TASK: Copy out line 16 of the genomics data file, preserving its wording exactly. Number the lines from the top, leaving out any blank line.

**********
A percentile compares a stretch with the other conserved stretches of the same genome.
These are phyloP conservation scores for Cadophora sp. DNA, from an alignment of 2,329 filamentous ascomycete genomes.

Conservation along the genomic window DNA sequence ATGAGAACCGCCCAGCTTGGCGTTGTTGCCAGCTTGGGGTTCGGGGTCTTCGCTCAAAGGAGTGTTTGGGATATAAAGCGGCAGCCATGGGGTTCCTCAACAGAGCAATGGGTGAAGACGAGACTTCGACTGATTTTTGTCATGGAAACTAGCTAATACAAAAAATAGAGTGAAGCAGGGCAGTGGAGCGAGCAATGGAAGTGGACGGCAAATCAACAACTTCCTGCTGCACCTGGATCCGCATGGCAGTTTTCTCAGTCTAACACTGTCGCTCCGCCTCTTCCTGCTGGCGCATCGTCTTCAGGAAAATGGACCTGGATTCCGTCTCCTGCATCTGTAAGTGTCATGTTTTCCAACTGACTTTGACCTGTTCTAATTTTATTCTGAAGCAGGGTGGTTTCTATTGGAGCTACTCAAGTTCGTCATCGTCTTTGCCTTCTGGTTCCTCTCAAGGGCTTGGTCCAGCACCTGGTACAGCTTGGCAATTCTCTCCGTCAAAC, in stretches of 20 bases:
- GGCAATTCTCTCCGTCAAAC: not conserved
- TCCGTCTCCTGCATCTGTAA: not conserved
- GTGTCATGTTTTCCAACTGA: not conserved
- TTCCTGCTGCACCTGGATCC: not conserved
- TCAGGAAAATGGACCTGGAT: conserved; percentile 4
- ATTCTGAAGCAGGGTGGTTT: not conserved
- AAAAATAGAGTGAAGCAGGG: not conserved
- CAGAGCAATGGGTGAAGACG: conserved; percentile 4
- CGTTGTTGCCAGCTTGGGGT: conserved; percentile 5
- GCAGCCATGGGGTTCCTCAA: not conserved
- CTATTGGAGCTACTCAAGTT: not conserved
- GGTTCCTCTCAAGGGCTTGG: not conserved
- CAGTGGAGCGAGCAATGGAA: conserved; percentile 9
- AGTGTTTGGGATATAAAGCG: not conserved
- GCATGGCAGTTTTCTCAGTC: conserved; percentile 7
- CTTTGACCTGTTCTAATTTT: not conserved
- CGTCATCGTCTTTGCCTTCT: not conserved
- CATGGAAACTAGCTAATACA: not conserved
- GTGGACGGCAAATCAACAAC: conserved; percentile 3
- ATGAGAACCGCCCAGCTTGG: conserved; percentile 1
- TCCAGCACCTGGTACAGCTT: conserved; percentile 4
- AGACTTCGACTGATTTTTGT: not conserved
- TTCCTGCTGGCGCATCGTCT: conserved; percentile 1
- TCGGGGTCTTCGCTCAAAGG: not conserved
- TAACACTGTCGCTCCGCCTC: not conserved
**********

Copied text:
- CAGTGGAGCGAGCAATGGAA: conserved; percentile 9